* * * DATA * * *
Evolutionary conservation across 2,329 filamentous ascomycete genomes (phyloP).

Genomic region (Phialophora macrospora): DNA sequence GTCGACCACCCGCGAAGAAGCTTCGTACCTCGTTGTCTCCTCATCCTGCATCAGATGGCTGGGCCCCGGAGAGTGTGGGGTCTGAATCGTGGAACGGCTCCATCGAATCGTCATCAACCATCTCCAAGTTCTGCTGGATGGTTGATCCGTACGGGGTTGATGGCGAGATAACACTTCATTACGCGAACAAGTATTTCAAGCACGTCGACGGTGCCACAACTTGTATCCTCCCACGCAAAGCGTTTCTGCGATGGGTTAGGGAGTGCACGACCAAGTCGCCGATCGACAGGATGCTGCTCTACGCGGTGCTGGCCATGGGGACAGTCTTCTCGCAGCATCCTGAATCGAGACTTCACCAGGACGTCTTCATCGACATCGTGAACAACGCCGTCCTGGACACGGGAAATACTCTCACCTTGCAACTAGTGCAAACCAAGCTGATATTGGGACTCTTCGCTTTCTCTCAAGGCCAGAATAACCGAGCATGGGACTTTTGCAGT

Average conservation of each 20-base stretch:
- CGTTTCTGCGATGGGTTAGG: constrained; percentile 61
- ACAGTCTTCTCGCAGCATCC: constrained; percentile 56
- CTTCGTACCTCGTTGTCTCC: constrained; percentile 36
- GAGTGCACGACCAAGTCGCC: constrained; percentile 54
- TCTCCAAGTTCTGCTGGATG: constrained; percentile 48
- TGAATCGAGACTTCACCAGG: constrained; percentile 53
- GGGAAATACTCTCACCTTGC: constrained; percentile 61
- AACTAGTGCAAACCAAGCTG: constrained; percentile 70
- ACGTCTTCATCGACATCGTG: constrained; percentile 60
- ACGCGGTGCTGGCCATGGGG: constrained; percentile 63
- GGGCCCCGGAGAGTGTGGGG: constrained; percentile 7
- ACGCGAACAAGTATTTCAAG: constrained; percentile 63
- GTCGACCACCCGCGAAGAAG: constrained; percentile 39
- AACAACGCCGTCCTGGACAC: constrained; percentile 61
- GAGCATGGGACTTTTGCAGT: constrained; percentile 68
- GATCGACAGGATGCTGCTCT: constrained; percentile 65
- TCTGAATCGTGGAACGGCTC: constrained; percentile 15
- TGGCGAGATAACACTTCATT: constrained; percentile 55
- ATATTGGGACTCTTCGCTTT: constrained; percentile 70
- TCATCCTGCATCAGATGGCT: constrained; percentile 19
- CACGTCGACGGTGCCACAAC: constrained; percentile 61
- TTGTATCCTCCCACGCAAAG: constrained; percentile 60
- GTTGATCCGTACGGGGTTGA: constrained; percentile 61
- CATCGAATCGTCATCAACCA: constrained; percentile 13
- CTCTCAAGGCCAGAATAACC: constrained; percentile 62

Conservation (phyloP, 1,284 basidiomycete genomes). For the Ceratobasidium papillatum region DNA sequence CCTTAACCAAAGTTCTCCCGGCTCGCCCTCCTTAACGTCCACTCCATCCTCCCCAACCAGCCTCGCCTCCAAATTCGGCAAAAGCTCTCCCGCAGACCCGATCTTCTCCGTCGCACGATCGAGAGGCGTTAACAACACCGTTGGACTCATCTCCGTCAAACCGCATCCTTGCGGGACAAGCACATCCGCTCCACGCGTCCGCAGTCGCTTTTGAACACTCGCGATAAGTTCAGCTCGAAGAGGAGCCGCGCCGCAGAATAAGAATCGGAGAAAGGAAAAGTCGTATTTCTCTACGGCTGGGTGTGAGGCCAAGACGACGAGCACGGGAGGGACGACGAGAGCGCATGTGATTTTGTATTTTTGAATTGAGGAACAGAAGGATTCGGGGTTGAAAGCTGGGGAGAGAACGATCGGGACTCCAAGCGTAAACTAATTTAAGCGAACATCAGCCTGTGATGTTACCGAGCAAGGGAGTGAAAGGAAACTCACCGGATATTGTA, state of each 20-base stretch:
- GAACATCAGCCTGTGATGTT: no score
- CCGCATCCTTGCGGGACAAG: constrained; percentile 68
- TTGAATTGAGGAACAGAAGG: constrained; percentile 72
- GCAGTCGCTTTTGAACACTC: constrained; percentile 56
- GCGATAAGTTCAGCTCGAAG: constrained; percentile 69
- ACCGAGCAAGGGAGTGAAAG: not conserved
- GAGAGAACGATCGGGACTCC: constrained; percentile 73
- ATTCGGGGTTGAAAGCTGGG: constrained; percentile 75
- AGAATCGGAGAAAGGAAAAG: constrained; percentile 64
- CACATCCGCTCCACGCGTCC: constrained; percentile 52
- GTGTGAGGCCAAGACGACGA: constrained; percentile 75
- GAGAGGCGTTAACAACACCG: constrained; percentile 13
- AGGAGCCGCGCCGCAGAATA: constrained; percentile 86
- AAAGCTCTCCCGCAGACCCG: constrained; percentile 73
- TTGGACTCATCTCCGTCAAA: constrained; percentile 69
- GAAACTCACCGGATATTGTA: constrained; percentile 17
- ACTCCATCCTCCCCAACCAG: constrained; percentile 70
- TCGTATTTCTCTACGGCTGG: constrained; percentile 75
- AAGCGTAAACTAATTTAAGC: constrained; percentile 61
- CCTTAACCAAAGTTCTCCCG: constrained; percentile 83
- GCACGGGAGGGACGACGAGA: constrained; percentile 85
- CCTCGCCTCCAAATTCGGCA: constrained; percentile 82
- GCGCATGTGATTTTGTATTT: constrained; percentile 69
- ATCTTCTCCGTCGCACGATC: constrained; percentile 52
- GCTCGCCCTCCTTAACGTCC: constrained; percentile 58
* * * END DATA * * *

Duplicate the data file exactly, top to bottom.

Evolutionary conservation across 2,329 filamentous ascomycete genomes (phyloP).

Genomic region (Phialophora macrospora): DNA sequence GTCGACCACCCGCGAAGAAGCTTCGTACCTCGTTGTCTCCTCATCCTGCATCAGATGGCTGGGCCCCGGAGAGTGTGGGGTCTGAATCGTGGAACGGCTCCATCGAATCGTCATCAACCATCTCCAAGTTCTGCTGGATGGTTGATCCGTACGGGGTTGATGGCGAGATAACACTTCATTACGCGAACAAGTATTTCAAGCACGTCGACGGTGCCACAACTTGTATCCTCCCACGCAAAGCGTTTCTGCGATGGGTTAGGGAGTGCACGACCAAGTCGCCGATCGACAGGATGCTGCTCTACGCGGTGCTGGCCATGGGGACAGTCTTCTCGCAGCATCCTGAATCGAGACTTCACCAGGACGTCTTCATCGACATCGTGAACAACGCCGTCCTGGACACGGGAAATACTCTCACCTTGCAACTAGTGCAAACCAAGCTGATATTGGGACTCTTCGCTTTCTCTCAAGGCCAGAATAACCGAGCATGGGACTTTTGCAGT

Average conservation of each 20-base stretch:
- CGTTTCTGCGATGGGTTAGG: constrained; percentile 61
- ACAGTCTTCTCGCAGCATCC: constrained; percentile 56
- CTTCGTACCTCGTTGTCTCC: constrained; percentile 36
- GAGTGCACGACCAAGTCGCC: constrained; percentile 54
- TCTCCAAGTTCTGCTGGATG: constrained; percentile 48
- TGAATCGAGACTTCACCAGG: constrained; percentile 53
- GGGAAATACTCTCACCTTGC: constrained; percentile 61
- AACTAGTGCAAACCAAGCTG: constrained; percentile 70
- ACGTCTTCATCGACATCGTG: constrained; percentile 60
- ACGCGGTGCTGGCCATGGGG: constrained; percentile 63
- GGGCCCCGGAGAGTGTGGGG: constrained; percentile 7
- ACGCGAACAAGTATTTCAAG: constrained; percentile 63
- GTCGACCACCCGCGAAGAAG: constrained; percentile 39
- AACAACGCCGTCCTGGACAC: constrained; percentile 61
- GAGCATGGGACTTTTGCAGT: constrained; percentile 68
- GATCGACAGGATGCTGCTCT: constrained; percentile 65
- TCTGAATCGTGGAACGGCTC: constrained; percentile 15
- TGGCGAGATAACACTTCATT: constrained; percentile 55
- ATATTGGGACTCTTCGCTTT: constrained; percentile 70
- TCATCCTGCATCAGATGGCT: constrained; percentile 19
- CACGTCGACGGTGCCACAAC: constrained; percentile 61
- TTGTATCCTCCCACGCAAAG: constrained; percentile 60
- GTTGATCCGTACGGGGTTGA: constrained; percentile 61
- CATCGAATCGTCATCAACCA: constrained; percentile 13
- CTCTCAAGGCCAGAATAACC: constrained; percentile 62

Conservation (phyloP, 1,284 basidiomycete genomes). For the Ceratobasidium papillatum region DNA sequence CCTTAACCAAAGTTCTCCCGGCTCGCCCTCCTTAACGTCCACTCCATCCTCCCCAACCAGCCTCGCCTCCAAATTCGGCAAAAGCTCTCCCGCAGACCCGATCTTCTCCGTCGCACGATCGAGAGGCGTTAACAACACCGTTGGACTCATCTCCGTCAAACCGCATCCTTGCGGGACAAGCACATCCGCTCCACGCGTCCGCAGTCGCTTTTGAACACTCGCGATAAGTTCAGCTCGAAGAGGAGCCGCGCCGCAGAATAAGAATCGGAGAAAGGAAAAGTCGTATTTCTCTACGGCTGGGTGTGAGGCCAAGACGACGAGCACGGGAGGGACGACGAGAGCGCATGTGATTTTGTATTTTTGAATTGAGGAACAGAAGGATTCGGGGTTGAAAGCTGGGGAGAGAACGATCGGGACTCCAAGCGTAAACTAATTTAAGCGAACATCAGCCTGTGATGTTACCGAGCAAGGGAGTGAAAGGAAACTCACCGGATATTGTA, state of each 20-base stretch:
- GAACATCAGCCTGTGATGTT: no score
- CCGCATCCTTGCGGGACAAG: constrained; percentile 68
- TTGAATTGAGGAACAGAAGG: constrained; percentile 72
- GCAGTCGCTTTTGAACACTC: constrained; percentile 56
- GCGATAAGTTCAGCTCGAAG: constrained; percentile 69
- ACCGAGCAAGGGAGTGAAAG: not conserved
- GAGAGAACGATCGGGACTCC: constrained; percentile 73
- ATTCGGGGTTGAAAGCTGGG: constrained; percentile 75
- AGAATCGGAGAAAGGAAAAG: constrained; percentile 64
- CACATCCGCTCCACGCGTCC: constrained; percentile 52
- GTGTGAGGCCAAGACGACGA: constrained; percentile 75
- GAGAGGCGTTAACAACACCG: constrained; percentile 13
- AGGAGCCGCGCCGCAGAATA: constrained; percentile 86
- AAAGCTCTCCCGCAGACCCG: constrained; percentile 73
- TTGGACTCATCTCCGTCAAA: constrained; percentile 69
- GAAACTCACCGGATATTGTA: constrained; percentile 17
- ACTCCATCCTCCCCAACCAG: constrained; percentile 70
- TCGTATTTCTCTACGGCTGG: constrained; percentile 75
- AAGCGTAAACTAATTTAAGC: constrained; percentile 61
- CCTTAACCAAAGTTCTCCCG: constrained; percentile 83
- GCACGGGAGGGACGACGAGA: constrained; percentile 85
- CCTCGCCTCCAAATTCGGCA: constrained; percentile 82
- GCGCATGTGATTTTGTATTT: constrained; percentile 69
- ATCTTCTCCGTCGCACGATC: constrained; percentile 52
- GCTCGCCCTCCTTAACGTCC: constrained; percentile 58